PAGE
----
Trip Start Jan 16, 2008
Trip End Jul 28, 2008

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Where I stayed
Roebuck Bay Campsite

Flag of Australia  , Western Australia,
Saturday, May 3, 2008

A voluntary wave from a 35 metre road train truck driver as we pulled out of Sandfire Roadhouse was a sign we had officially been recognised as legends of the West Coast highways. Baz, with a tear in his headlight, was bound for his final resting place - Broome.
It was a time of mixed emotions as we reflected on a truly epic 3,800 km voyage that brought home the beauty and immense size of this great island, but we also wished we had time to adventure up into the Kimberley to Darwin. We're just have to come back one day soon.
Broome (or as my slightly confused three year-old niece referred to it as "Sweeping"!?!) is home to one of Australia's finest beaches - Cable Beach. The dramatic coastline and golden sand, lapped by the inviting waters of the Indian Ocean didn't disappoint. As the sun dipped perfectly over the horizon the moment was magical.
A history of pearling and its subsequent Asian influences were abound in the streets of Chinatown. My historical intrigue was fulfilled by wandering Johnny Chi Lane, but the trade-off was a tortuous half an hour spent in a shop containing over 8,000 different varieties of beads each in stupid little pots. When I started messing about on one of the design boards, one old dear said I had "a good eye". I immediately drafted a letter to Linklaters saying I had had a drastic career change!?!
My mother's charity shop spirit shone through at the Sunday market as I picked up a copy of Nelson Mandela's Long Walk to Freedom for a mere $5. (For those that haven't, read it NOW) Looking back, the irony was that Broome appeared as one of the most segregated societies I have ever experienced in the Western world. Aboriginals clustered together in large groups, dejected, cut off, poverty-stricken and sadly often succumb by alcohol. Recently, the new Prime Minister Kevin Rudd formerly apologised in Parliament for decades of mistreatment at the expense of the aboriginals. There are countless bridges yet to cross to repair this divide.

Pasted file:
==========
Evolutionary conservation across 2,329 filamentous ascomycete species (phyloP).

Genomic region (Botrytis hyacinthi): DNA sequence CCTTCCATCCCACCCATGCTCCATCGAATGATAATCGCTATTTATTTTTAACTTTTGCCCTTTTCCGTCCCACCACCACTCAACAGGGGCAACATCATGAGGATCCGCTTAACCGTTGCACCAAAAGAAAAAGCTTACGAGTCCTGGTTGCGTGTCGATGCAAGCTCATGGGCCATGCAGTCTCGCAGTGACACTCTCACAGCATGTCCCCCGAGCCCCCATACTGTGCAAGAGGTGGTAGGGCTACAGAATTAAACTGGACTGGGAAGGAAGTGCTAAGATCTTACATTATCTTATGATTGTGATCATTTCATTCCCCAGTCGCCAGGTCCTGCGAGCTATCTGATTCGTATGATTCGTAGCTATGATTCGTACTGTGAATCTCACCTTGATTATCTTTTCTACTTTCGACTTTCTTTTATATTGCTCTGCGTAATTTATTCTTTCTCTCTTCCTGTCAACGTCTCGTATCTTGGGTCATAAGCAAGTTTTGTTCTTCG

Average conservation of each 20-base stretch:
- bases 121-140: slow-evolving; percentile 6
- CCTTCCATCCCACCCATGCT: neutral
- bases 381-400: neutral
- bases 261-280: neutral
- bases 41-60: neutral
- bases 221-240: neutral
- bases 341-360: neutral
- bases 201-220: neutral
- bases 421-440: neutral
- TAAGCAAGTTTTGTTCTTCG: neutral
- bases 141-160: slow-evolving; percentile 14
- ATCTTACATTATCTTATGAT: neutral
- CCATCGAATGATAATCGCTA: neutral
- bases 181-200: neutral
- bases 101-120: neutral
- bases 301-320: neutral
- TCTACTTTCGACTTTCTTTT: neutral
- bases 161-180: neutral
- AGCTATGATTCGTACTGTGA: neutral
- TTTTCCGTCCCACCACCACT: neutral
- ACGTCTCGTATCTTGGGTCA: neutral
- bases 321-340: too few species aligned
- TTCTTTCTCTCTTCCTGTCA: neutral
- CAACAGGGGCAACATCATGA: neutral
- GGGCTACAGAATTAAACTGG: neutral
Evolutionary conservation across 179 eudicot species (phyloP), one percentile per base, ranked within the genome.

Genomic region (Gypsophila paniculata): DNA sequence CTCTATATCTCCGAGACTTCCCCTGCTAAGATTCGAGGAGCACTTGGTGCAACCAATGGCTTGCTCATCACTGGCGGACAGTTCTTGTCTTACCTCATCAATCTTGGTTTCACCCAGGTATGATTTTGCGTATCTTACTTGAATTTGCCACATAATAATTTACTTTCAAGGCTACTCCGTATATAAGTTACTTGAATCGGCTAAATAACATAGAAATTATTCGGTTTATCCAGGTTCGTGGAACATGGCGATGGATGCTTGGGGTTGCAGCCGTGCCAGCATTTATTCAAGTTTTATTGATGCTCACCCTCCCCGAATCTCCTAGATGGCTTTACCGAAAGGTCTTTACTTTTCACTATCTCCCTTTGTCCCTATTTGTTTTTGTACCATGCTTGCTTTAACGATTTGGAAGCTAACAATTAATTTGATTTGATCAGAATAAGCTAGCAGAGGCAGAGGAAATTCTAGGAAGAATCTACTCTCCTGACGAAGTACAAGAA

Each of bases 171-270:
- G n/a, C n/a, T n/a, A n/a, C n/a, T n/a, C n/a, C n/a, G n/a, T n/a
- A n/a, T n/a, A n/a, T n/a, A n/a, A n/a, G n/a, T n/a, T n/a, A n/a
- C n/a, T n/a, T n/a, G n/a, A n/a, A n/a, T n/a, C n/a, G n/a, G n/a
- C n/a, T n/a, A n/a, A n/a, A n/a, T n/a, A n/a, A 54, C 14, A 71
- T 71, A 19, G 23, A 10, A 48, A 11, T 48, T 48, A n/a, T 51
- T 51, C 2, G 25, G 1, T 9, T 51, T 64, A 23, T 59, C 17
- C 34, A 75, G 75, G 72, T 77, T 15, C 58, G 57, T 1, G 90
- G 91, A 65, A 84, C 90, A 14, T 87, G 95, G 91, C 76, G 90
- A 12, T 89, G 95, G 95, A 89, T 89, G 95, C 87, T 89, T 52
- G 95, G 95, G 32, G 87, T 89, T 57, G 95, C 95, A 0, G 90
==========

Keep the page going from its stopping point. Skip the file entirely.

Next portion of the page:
With a bottle of wine and a packet of millionaire slice we bade farewell to Basil. The next morning his posters and decorations came down and he was cleansed inside and out. As we hosed off the final beasties that clung fatally to his bumpers, we realised we'd had quite some adventure, although all in perspective as a topless Ozzie casually chatted as we were van-washing saying he liked to carry a chainsaw in the outback because the condition of the track can sometimes mean the only way out is to cut down trees on either side!!
Somehow you always feel the Ozzies are trying to get one over on you...although the two and a half hour flight south to Perth only reinforced our personal sense of adventure.
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